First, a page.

Zen On Dirt

Canyon Creek Drive By

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I think the conversation went something like this:

Scott: Schilling and I are planning on riding Canyon Creek on Friday. I think Kara (Schillings saint-like and ever-patient wife) is going to hang out at the Snowblind campground while we ride. Maybe you could go for a run while you wait?’

‘No way,’ I said indigently, ‘I want to ride Canyon Creek too.’

Now I get where Scott was coming from. I was only five days post-Ouray, but more importantly, I hadn’t really been that into riding bikes in the past few weeks.


Any day spent hanging out with marmots is a good day in my book

I’m not worried, this happens regularly. I get really into running and don’t ride, and then I get really into riding and don’t run. Balance is not a strong point of mine. I’m sure I’ll be back to riding bikes come Moab season this fall.

But this was Canyon Creek we were talking about, only the most amazing ride in Colorado. I mean, it sucks, don’t ride it. I hear Betasso outside of Boulder is riding fantastic right now.  


Schilling was on a two-week roadtrip that involved driving from Phoenix to the Mah Dah Hey race up in one of the Dakotas, riding as much as possible on the way. He ended up racing and being the last person to finish (an achievement that earned him a massive burrito), and was on his way back to Phoenix, again, riding as much as he possibly could.

He packs an amazing amount of adventuring into a two week period. It borders on even me calling it epic. Inspirational, for sure.


So we loaded up the Scamp from Gunnison and hauled it up to the Snowblind campground where Schilling and Kara were waiting.

Canyon Creek, in summary, is a few miles of reasonable dirt road, a few miles of gnarly jeep road, a half mile of rideable trail, a mile of hike-a-bike, and then nine miles of some of the best descending the state has to offer. It tops out at 12,600 feet, and ends up being a hair under 20 miles when all is said and done.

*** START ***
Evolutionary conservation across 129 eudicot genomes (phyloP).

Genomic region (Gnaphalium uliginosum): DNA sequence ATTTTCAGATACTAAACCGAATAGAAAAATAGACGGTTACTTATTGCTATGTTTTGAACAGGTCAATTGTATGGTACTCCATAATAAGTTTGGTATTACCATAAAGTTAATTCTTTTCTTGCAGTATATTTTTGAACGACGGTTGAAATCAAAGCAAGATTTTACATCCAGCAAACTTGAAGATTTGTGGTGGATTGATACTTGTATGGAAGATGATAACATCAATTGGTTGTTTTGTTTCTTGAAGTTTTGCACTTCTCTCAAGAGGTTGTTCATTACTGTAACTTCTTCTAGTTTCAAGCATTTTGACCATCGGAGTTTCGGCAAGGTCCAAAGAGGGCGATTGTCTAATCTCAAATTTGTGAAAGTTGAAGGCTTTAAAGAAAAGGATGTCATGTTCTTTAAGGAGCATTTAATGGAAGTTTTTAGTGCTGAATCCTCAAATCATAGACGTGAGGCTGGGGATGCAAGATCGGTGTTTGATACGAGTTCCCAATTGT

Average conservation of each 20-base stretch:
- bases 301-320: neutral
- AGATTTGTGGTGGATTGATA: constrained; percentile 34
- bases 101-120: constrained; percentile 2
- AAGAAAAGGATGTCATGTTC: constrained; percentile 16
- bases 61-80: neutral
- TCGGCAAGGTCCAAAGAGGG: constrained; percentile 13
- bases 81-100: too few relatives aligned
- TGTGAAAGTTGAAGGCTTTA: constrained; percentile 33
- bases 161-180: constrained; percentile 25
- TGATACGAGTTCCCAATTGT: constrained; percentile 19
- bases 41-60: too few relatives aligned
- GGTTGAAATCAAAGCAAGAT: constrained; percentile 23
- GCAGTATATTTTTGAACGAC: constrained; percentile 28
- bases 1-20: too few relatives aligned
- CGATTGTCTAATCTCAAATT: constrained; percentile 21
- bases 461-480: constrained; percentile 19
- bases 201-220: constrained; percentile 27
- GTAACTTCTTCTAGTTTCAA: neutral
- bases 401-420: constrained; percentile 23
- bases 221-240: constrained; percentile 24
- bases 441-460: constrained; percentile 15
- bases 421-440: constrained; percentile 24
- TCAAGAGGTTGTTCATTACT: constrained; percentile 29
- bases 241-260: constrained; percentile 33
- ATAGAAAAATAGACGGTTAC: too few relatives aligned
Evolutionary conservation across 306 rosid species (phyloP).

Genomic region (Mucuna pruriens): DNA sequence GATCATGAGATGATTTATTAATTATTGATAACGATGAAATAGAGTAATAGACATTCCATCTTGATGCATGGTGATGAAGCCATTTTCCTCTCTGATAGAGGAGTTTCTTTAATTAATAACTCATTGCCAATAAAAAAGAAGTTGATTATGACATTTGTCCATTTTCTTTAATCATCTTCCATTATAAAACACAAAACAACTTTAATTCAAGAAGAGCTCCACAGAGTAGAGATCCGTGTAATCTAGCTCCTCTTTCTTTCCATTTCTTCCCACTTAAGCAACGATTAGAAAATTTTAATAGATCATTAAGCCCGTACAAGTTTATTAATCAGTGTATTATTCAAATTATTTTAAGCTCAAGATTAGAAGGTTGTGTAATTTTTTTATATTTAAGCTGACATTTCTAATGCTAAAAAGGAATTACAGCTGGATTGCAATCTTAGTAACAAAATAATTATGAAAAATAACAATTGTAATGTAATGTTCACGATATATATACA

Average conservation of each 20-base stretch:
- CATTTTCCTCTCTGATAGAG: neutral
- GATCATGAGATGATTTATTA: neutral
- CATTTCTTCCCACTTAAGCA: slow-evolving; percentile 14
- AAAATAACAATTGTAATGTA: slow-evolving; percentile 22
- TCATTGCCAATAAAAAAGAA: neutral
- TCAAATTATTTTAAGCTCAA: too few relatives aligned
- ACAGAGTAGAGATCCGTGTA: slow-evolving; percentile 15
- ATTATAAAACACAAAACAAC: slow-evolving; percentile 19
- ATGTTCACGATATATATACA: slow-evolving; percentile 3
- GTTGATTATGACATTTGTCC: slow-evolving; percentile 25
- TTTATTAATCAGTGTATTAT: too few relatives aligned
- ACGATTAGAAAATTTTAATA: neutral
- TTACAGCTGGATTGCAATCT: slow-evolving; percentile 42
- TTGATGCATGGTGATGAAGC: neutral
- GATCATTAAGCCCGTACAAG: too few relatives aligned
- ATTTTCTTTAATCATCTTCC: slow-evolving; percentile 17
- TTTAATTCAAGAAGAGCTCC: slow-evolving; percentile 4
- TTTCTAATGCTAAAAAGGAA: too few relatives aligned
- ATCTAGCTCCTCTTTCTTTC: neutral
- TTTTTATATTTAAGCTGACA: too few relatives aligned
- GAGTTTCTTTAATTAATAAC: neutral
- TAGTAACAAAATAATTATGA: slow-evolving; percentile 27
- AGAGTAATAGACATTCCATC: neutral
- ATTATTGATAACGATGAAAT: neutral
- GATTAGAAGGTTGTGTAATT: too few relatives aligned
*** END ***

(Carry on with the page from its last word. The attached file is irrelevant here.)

If the trail had easier access, everyone would ride it. But really, it’s a fairly decent entrance fee to be able to get to the downhill section.


It’s a good thing that Schilling and Scott are two of the best hike-a-bikers in the business, and that I was too far behind for them to hear my cursing and complaining. I really thought that trail running would make HAB easier, but I think all it’s done is atrophy my arms even more. I need to dig up a picture from when I was a swimmer and actually had some semblance of upper body strength. That’s long gone now…

But the descending, the descending makes it worth it. Even if I haven’t ridden serious trail in longer than I care to admit and was feeling anything but on my game. Luckily, the top half of the trail is more about riding in an amazing place, and the bottom part of the trail that’s in the trees is some of the most giggle-inducing trail I’ve ever laid tires on.


We showed up long after we were expected, which was a surprise to exactly no one.

Schilling and Kara headed towards Gunnison to spend a little bit of time in Crested Butte, and Scott and I headed towards a campsite outside of Salida. I had big adventuring plans for the weekend, and we too, were running late for a rendez-vous.

Recovery? Recovery is for people who can’t think of anything fun to do.


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